Atlantic torpedo

Species of cartilaginous fish / From Wikipedia, the free encyclopedia

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The Atlantic torpedo (Tetronarce nobiliana) is a species of electric ray in the family Torpedinidae. It is found in the Atlantic Ocean, from Nova Scotia to Brazil in the west and from Scotland to West Africa and off southern Africa in the east, occurring at depths of up to 800 m (2,600 ft), and in the Mediterranean Sea. Younger individuals generally inhabit shallower, sandy or muddy habitats, whereas adults are more pelagic in nature and frequent open water. Up to 1.8 m (6 ft) long and weighing 90 kg (200 lb), the Atlantic torpedo is the largest known electric ray. Like other members of its genus, it has an almost circular pectoral fin disk with a nearly straight leading margin, and a robust tail with a large triangular caudal fin. Distinctive characteristics include its uniform dark color, smooth-rimmed spiracles (paired respiratory openings behind the eyes), and two dorsal fins of unequal size.

Quick facts: Atlantic torpedo, Conservation status, Scient...
Atlantic torpedo
Scientific classification edit
Kingdom: Animalia
Phylum: Chordata
Class: Chondrichthyes
Order: Torpediniformes
Family: Torpedinidae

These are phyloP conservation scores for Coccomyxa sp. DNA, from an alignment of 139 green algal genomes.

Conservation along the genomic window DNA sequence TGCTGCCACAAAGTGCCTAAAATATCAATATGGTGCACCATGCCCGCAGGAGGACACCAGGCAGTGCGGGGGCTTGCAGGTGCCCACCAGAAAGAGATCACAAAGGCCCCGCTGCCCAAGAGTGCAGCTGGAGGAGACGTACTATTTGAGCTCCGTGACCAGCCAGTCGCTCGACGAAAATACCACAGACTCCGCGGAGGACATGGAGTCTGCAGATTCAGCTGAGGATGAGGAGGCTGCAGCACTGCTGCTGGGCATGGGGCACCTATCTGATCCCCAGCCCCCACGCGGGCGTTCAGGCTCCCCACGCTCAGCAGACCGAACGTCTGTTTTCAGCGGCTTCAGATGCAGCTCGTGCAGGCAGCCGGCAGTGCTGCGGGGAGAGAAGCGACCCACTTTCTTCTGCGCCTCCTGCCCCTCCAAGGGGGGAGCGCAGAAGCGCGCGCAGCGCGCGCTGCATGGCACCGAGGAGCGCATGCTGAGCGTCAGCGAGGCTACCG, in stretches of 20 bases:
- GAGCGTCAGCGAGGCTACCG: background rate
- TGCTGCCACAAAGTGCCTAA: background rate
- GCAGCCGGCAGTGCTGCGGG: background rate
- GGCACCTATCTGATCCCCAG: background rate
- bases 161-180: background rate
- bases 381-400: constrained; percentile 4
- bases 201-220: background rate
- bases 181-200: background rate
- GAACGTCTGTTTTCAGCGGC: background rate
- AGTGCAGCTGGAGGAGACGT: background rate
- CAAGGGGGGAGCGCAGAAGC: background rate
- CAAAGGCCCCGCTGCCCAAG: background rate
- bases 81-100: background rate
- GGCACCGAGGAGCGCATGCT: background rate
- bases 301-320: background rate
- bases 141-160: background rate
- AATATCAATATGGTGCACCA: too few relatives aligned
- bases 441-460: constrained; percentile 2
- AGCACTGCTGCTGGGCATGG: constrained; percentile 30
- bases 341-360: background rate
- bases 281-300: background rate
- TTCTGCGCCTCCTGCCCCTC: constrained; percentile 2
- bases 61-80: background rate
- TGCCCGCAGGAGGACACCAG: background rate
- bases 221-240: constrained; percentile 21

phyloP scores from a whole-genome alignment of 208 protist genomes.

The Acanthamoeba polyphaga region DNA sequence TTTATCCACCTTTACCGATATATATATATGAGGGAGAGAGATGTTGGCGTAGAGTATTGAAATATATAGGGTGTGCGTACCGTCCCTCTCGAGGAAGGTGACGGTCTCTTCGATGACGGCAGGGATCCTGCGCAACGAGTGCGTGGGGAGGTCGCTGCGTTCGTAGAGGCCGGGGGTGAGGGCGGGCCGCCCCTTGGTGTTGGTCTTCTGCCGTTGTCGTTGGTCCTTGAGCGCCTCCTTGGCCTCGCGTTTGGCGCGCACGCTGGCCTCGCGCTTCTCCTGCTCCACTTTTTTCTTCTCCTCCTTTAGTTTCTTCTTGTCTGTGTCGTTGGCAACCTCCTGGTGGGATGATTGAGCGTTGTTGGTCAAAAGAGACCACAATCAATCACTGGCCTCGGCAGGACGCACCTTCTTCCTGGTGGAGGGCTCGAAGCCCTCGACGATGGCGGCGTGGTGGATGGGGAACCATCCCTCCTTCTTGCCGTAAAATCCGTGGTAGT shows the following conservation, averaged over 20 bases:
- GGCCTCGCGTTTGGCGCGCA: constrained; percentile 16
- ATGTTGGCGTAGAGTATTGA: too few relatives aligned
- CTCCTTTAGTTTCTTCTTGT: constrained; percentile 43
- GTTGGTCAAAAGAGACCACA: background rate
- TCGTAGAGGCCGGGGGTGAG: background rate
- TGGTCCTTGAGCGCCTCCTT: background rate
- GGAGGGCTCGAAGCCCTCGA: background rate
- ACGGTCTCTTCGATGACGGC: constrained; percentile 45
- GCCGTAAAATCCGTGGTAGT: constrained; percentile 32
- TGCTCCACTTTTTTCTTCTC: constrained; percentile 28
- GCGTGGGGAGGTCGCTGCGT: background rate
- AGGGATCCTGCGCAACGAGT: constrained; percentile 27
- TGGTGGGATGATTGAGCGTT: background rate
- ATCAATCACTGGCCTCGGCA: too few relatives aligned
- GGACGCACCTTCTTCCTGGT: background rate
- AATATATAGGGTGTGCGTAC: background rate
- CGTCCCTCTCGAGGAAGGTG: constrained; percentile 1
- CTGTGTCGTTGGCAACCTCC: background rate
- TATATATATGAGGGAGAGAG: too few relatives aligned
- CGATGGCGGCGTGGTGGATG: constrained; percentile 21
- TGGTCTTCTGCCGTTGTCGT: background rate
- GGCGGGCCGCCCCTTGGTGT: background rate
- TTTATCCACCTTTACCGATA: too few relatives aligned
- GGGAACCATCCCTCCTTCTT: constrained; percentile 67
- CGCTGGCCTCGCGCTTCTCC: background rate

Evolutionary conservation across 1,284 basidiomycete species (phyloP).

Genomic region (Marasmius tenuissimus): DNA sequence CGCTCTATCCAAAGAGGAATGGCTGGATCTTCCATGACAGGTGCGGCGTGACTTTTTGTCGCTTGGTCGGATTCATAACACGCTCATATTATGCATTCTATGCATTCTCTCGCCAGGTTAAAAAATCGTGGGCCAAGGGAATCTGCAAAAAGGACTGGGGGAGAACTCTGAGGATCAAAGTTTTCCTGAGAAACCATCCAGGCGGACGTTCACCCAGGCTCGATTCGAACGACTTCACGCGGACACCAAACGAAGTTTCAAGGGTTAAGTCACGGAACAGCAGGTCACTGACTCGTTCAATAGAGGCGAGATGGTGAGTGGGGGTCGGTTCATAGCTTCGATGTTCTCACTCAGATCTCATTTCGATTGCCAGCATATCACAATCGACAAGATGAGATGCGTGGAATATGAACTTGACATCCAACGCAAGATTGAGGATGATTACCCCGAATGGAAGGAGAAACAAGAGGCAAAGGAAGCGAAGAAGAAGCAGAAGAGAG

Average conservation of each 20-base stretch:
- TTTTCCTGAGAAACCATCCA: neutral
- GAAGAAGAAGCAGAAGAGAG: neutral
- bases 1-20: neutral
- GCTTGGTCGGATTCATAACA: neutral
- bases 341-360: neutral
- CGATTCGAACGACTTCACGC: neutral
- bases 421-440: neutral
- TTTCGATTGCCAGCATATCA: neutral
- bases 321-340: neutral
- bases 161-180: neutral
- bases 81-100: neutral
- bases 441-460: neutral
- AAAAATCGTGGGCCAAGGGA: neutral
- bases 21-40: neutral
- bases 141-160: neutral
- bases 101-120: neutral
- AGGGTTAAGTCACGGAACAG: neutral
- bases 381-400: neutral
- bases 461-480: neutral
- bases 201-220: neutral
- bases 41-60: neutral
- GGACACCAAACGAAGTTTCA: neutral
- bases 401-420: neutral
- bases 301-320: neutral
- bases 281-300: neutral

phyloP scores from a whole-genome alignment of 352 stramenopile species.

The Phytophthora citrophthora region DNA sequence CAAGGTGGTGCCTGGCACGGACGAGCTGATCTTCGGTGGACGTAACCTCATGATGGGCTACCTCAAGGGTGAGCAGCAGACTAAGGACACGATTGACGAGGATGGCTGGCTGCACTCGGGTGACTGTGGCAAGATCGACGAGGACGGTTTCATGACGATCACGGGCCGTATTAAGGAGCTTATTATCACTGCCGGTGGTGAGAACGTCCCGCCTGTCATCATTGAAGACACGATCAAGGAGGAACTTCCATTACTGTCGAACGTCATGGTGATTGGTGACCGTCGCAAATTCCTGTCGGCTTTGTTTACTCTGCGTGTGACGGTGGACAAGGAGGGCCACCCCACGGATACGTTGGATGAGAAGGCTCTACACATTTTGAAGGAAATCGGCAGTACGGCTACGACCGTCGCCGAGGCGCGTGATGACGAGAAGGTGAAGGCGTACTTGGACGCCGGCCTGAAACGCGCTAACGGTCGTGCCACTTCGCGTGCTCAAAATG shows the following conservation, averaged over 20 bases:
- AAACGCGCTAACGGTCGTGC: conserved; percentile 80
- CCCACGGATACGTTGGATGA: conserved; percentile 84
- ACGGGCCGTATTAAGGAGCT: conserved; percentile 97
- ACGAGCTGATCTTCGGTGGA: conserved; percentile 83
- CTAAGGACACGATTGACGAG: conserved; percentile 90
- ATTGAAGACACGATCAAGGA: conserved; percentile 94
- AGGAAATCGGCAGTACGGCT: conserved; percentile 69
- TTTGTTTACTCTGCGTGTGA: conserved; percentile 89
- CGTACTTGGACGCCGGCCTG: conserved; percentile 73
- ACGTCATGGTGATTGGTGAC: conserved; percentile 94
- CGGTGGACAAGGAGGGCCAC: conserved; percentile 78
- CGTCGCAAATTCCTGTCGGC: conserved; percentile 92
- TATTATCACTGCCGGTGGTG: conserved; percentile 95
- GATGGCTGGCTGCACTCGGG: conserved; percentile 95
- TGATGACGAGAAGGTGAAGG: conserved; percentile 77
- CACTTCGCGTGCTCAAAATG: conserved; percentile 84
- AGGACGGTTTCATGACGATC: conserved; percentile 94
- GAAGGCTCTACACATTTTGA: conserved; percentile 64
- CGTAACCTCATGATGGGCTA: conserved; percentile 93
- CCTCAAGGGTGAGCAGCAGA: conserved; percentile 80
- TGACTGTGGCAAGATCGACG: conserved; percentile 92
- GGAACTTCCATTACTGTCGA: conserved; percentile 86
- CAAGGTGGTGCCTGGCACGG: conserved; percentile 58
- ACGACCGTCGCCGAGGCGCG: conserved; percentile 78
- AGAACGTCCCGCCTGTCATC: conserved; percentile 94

Genus: Tetronarce
T. nobiliana
Binomial name
Tetronarce nobiliana
Bonaparte, 1835
World map with blue coloring in the coastal western Atlantic from Nova Scotia to northern Brazil, and the coastal eastern Atlantic from the United Kingdom to South Africa, including the entire Mediterranean but with a gap around equatorial Africa
Range of the Atlantic torpedo

Torpedo emarginata M'Coy, 1841
Torpedo hebetans Lowe, 1838
Torpedo nigra Guichenot, 1850
Torpedo nobiliana Bonaparte, 1835
Torpedo occidentalis Storer, 1843
Torpedo walshii Thompson, 1856


Solitary and nocturnal, the Atlantic torpedo is capable of generating up to 220 volts of electricity to subdue its prey or defend itself against predators. Its diet consists mainly of bony fishes, though it also feeds on small sharks and crustaceans. It is an aplacental viviparous species, wherein the developing embryos are nourished by yolk and later maternally provided histotroph ("uterine milk"). Females give birth to up to 60 young following a gestation period of one year. The electric shock of this species can be quite severe and painful, though it is not fatal. Because of its electrogenic properties, the Atlantic torpedo was used in medicine by the Ancient Greeks and Romans and became the namesake of the naval weapon. Prior to the 19th century, its liver oil was used as lamp fuel, but it is no longer of any economic value. The International Union for Conservation of Nature (IUCN) has listed this species as Least Concern; it is caught unintentionally by commercial and recreational fishers, but the impact of these activities on its population is unknown.